Iran’s art heritages where different civilizations and cultural traditions converge - ảnh 2Fine Persian carpets are exhibited at the event (Photo:

Bao Tram: For many Vietnamese people, the Persian Gulf region, Iran in particular, is associated with carpets and sophisticated handicraft items. What will you tell us about them?

Ambassador: As you all know, the name of Iran and carpet always resonate together and the world oldest carpet named Pazyryk is an Iranian carpet with original Achaemenid motifs. The Iranian carpet is similar to the Persian garden: full of florae, birds, and beasts. The colors are usually made from wild flowers.

Meanwhile, Khatam is an ancient Persian technique of inlaying. It is a version of marquetry where art forms are made by decorating the surface of wooden articles with delicate pieces of wood, bone and metal precisely-cut intricate geometric patterns.

Bao Tram: You’ve mentioned marquetry, one of the most impressive features of Iran’s carpets or vases. Does the marquetry/pattern have any special meaning?

Ambassador: Yes, indeed. Let me share with you some of the most famous patterns:

Garden, tree and plant motifs

These motifs reflects tendency to be greener in life. The mystical relationship of Iranians with water, trees, and flowers is reflected well in garden motif. Among the motifs, tree is of special importance because it is a symbol of life, growth, fertility, and frequent growth.

Animal motifs:

The use of animal patterns in Iranian Art has been common and every pattern has its own meaning. For example:

The goat is a symbol of asking for rain,

The snake is a symbol of health and guardianship,

The fish is the guardian of the tree of life,

The turtle is a symbol of longevity and fertility,

The lion is the symbol of the most powerful force on earth,

The dog is a symbol of war and the defense of the tribe and family,

The peacock is sacred and the bird of paradise,

The eagle is a symbol of power and transcendent power on earth,

The Durna is a symbol of asking for rain and seeking goodness and blessings and rooster is considered a sacred bird in nomads because it sings at dawn and announces the end of night and darkness.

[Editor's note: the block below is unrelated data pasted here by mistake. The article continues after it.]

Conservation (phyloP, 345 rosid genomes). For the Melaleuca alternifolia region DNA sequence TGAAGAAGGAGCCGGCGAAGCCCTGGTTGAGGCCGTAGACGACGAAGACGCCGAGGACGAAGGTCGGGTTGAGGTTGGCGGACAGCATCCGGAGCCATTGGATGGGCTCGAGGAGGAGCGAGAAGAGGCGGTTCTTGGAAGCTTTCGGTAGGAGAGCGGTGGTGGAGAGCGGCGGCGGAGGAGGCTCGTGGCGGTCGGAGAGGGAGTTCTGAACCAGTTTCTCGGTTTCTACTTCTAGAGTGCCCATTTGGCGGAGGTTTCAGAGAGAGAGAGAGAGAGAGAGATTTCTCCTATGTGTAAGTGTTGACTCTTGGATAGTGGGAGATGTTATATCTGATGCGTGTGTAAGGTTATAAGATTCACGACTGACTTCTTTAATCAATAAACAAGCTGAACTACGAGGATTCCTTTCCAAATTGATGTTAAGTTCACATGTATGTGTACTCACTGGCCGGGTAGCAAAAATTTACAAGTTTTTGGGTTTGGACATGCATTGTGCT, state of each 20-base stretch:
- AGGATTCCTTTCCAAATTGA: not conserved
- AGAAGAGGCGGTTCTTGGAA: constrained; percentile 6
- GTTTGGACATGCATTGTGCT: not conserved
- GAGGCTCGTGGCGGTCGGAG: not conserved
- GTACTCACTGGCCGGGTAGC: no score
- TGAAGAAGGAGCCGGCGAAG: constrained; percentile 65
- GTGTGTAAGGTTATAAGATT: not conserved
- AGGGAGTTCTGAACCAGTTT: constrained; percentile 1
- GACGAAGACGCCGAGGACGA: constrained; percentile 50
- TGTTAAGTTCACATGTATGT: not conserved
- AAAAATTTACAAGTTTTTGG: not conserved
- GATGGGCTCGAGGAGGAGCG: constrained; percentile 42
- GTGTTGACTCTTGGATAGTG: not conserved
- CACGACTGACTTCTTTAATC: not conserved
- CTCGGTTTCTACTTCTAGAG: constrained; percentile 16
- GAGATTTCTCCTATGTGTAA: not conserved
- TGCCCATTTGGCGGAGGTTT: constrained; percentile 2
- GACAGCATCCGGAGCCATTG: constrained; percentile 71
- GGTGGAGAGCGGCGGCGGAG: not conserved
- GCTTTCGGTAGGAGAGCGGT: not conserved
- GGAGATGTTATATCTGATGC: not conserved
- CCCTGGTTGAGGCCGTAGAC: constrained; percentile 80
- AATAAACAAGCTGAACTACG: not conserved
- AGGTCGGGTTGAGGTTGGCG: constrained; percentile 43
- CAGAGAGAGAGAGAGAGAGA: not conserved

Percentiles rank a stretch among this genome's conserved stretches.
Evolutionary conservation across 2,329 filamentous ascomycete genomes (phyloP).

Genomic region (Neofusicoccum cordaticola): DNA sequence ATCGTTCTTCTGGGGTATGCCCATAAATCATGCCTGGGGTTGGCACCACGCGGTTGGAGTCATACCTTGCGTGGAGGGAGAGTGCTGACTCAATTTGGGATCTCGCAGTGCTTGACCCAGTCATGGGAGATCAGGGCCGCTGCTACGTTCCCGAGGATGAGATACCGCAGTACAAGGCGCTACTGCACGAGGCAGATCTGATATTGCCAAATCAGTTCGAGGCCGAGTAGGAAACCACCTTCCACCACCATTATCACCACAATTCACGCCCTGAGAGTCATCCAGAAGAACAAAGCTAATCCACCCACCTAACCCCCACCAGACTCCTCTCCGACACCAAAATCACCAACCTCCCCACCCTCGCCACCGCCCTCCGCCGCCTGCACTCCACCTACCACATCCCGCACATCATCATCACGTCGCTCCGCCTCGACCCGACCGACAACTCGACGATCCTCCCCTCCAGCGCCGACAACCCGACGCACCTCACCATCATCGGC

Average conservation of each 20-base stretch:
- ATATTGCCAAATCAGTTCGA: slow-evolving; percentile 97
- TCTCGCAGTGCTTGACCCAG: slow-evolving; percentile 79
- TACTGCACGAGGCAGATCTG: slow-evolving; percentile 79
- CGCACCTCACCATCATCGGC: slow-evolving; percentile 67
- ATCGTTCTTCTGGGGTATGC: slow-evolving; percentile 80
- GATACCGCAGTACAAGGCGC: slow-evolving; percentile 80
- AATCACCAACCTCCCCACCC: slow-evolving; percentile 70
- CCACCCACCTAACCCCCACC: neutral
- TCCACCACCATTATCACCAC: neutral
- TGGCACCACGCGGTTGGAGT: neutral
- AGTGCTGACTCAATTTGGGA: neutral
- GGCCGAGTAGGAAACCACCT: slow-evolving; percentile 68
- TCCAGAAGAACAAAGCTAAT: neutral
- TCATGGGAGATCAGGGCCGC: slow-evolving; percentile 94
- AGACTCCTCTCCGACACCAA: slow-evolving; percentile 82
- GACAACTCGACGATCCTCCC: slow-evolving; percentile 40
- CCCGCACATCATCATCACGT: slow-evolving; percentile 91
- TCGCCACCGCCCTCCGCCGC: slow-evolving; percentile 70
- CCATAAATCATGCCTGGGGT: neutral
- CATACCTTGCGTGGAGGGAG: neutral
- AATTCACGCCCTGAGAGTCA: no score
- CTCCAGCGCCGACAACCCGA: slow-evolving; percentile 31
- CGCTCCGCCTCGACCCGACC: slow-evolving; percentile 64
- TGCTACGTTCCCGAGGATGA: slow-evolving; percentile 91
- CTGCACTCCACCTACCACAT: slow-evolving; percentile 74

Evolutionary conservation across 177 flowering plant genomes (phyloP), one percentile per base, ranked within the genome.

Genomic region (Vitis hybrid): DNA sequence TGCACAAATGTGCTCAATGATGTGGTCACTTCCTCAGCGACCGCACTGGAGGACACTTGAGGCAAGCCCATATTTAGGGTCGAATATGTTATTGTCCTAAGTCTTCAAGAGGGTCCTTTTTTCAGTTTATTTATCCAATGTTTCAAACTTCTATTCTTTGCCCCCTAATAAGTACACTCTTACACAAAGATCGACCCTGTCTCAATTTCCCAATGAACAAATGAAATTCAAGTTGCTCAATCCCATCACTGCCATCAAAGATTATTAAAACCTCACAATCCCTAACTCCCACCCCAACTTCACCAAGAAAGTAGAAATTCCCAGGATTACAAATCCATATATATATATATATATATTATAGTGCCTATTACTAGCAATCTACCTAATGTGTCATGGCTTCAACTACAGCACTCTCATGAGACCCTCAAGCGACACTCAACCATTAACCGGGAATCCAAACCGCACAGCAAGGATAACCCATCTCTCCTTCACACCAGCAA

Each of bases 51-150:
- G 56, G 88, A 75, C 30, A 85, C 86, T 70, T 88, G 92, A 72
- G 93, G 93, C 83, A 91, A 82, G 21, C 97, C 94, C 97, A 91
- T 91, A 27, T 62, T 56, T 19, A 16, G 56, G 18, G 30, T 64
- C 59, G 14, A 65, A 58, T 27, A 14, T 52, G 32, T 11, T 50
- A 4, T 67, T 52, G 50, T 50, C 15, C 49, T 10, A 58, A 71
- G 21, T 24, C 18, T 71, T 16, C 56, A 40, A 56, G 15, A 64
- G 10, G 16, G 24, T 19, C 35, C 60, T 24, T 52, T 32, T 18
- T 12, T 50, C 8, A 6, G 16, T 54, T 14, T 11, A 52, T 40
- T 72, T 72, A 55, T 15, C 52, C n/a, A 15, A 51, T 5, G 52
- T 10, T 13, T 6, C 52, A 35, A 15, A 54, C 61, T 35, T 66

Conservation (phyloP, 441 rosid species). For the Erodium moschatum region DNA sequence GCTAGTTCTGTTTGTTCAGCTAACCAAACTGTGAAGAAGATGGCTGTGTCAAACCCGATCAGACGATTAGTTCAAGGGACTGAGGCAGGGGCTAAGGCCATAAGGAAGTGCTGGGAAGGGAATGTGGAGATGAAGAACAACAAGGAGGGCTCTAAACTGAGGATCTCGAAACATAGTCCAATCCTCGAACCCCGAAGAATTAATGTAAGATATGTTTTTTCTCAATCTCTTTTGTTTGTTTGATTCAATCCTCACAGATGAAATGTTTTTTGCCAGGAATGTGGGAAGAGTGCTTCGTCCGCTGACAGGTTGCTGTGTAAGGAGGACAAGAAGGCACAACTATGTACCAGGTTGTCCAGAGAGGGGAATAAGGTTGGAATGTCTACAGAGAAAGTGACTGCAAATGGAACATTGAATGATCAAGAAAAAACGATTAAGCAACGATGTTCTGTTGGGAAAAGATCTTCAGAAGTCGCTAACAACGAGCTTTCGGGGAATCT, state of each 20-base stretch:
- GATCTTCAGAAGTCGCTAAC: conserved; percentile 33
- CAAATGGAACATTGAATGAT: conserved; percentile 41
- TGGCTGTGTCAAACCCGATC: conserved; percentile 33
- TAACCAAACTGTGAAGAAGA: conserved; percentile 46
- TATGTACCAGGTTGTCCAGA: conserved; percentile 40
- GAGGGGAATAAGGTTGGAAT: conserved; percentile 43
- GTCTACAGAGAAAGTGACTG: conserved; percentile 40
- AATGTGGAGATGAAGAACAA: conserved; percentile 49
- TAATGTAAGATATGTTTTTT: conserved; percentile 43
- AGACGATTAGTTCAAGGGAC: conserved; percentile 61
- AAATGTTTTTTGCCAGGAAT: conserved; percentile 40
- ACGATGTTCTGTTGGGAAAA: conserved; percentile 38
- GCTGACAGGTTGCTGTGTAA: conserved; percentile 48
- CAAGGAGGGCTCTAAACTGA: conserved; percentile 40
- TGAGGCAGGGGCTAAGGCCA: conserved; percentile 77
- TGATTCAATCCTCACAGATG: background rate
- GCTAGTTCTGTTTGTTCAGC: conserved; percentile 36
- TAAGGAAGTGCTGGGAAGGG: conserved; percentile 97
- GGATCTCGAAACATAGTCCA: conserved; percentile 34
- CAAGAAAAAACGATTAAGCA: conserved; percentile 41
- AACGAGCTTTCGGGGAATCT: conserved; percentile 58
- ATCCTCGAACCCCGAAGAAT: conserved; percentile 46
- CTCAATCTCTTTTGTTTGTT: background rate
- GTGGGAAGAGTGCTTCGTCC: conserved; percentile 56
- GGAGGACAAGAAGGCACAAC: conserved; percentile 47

Iran’s art heritages where different civilizations and cultural traditions converge - ảnh 3Carpet weaving in Torud, one of the villages of Shahroud city, Semnan province, Northeastern Iran where there are famous carpet weaving workshops. (Photo: Maryam Abdolhosseini)

Bao Tram: How have Iranian handicrafts and other art forms been preserved?

Ambassador: There was an organization in the past, which has become the Cultural Heritage, Tourism and Handicrafts Ministry, which took charge of the protection of ancient Iranian arts. At the same time, we have a very close cooperation with the International Council of Monuments and Sites and art departments at every university and institution of higher education to protect and preserve our art heritages. Holding training courses and forming cooperatives are other ways that art in Iran is protected and passed from one generation to another. Today we have a very advanced technology compared to the past to protect and preserve ancient artworks that require a special atmosphere and special care in regard to humidity, temperature, and light. We now have the knowledge, technology, and resources needed to preserve our precious heritages.

Bao Tram: Thank you so much, Mr. Ambassador, for joining VOV24/7’s Cultural Rendezvous today and sharing with us some interesting facts about Iran’s art heritage.

Ambassador: Thank you so much for inviting us to the interview. It’s my pleasure.